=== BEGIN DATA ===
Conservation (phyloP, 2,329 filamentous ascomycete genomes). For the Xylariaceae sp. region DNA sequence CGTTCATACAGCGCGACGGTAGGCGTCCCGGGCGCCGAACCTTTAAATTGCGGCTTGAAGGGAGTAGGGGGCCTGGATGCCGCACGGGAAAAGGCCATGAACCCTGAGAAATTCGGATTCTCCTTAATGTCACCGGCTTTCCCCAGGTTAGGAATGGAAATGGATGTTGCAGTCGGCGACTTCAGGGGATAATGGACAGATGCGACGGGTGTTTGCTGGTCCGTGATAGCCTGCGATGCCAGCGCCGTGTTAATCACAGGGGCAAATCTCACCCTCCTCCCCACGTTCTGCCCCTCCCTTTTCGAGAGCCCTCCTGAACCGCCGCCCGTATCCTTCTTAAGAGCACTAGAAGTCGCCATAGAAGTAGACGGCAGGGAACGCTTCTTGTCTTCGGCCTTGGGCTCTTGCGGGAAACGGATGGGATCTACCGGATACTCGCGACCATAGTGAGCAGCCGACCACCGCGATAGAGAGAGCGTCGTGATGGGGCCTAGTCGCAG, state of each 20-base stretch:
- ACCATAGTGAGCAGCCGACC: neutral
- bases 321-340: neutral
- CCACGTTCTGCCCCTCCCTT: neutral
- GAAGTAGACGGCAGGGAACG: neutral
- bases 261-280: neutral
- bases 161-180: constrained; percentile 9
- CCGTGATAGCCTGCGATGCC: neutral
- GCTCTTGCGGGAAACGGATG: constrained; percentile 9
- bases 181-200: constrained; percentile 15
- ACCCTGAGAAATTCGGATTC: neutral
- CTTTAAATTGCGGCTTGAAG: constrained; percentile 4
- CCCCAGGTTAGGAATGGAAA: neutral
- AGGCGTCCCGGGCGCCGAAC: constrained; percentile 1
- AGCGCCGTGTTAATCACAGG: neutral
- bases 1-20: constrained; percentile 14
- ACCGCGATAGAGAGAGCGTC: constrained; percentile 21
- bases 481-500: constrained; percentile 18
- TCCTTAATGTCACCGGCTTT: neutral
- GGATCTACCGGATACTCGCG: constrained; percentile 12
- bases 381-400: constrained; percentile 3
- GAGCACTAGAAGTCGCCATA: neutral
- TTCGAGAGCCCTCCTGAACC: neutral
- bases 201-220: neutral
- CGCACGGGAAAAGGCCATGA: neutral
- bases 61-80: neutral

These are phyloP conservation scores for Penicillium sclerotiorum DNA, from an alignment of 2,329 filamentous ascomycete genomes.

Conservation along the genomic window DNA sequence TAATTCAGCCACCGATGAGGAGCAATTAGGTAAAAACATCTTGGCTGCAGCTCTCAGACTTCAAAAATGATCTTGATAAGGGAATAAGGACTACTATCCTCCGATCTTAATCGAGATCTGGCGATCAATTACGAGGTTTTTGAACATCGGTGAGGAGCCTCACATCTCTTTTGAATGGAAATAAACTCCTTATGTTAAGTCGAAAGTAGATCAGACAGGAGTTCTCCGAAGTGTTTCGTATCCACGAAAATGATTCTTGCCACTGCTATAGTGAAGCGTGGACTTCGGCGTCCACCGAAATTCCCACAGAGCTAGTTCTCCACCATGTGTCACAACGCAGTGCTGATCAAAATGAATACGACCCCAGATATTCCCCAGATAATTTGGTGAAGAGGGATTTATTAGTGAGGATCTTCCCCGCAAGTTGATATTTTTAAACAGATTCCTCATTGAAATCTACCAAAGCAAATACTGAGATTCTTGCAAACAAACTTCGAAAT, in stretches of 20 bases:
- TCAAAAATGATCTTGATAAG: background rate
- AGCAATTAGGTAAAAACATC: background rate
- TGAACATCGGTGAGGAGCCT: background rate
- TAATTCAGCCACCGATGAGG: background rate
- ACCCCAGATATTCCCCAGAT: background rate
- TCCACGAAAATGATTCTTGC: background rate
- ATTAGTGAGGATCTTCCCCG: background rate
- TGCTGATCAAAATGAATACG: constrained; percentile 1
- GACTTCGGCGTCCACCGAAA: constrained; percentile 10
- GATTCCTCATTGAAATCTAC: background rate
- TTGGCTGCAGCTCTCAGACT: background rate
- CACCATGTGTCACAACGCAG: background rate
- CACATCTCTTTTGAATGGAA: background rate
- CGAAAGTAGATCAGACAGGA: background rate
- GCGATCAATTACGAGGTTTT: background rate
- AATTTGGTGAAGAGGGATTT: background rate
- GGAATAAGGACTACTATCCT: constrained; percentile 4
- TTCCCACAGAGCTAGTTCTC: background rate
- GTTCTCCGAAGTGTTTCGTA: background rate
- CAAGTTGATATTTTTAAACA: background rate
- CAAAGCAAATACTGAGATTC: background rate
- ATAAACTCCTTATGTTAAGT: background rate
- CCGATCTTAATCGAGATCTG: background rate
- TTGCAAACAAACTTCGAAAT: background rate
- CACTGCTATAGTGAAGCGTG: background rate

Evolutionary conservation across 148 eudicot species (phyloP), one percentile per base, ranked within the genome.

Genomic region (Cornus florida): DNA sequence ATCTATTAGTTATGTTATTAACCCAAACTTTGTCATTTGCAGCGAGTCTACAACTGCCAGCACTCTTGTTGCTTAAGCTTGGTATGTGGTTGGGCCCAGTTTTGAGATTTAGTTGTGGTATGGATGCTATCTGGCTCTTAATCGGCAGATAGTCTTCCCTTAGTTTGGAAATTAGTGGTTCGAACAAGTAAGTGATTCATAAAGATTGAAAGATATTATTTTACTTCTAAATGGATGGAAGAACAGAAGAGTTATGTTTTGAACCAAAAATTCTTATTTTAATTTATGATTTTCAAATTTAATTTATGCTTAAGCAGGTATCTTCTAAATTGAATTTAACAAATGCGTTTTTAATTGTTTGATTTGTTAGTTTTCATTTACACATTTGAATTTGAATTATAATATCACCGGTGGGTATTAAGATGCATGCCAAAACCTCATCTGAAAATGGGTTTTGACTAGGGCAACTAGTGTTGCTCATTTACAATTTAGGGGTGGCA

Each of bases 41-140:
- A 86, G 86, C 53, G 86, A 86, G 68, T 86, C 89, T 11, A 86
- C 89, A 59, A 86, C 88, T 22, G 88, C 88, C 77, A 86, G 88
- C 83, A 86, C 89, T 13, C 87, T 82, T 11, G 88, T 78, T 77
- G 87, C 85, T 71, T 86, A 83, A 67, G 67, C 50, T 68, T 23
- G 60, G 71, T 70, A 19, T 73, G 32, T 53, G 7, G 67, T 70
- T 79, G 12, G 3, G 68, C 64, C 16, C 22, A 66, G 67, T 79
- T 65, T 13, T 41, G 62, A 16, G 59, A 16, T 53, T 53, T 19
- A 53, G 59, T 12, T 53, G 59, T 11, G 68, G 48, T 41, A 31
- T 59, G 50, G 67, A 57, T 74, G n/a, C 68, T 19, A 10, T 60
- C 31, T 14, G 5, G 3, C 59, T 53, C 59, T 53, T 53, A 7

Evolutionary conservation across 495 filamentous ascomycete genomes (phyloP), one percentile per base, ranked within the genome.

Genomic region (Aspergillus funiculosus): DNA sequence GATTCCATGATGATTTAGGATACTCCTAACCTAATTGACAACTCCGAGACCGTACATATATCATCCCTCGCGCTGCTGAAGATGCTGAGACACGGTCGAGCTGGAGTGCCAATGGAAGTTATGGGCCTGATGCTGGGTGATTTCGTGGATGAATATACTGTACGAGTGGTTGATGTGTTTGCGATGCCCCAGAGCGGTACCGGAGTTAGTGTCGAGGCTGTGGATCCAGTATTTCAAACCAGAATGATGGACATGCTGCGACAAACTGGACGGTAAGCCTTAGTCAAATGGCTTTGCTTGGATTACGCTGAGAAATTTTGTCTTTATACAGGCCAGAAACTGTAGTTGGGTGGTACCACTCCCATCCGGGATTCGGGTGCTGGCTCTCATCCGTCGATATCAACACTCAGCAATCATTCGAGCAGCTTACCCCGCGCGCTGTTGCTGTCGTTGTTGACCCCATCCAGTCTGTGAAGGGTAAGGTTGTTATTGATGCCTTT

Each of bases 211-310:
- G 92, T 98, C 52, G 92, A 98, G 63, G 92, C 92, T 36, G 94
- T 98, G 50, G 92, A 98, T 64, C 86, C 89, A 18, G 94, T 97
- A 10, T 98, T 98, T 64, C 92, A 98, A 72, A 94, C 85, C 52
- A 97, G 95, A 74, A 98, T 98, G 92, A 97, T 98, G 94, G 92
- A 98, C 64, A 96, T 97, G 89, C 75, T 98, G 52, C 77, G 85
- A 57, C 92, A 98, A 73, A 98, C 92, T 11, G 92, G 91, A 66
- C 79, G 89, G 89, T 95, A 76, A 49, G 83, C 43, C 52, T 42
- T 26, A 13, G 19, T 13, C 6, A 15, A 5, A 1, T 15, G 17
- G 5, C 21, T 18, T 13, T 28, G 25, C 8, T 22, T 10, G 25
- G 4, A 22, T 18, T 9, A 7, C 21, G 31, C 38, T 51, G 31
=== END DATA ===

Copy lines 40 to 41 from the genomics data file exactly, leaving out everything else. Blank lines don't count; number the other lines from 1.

- CACCATGTGTCACAACGCAG: background rate
- CACATCTCTTTTGAATGGAA: background rate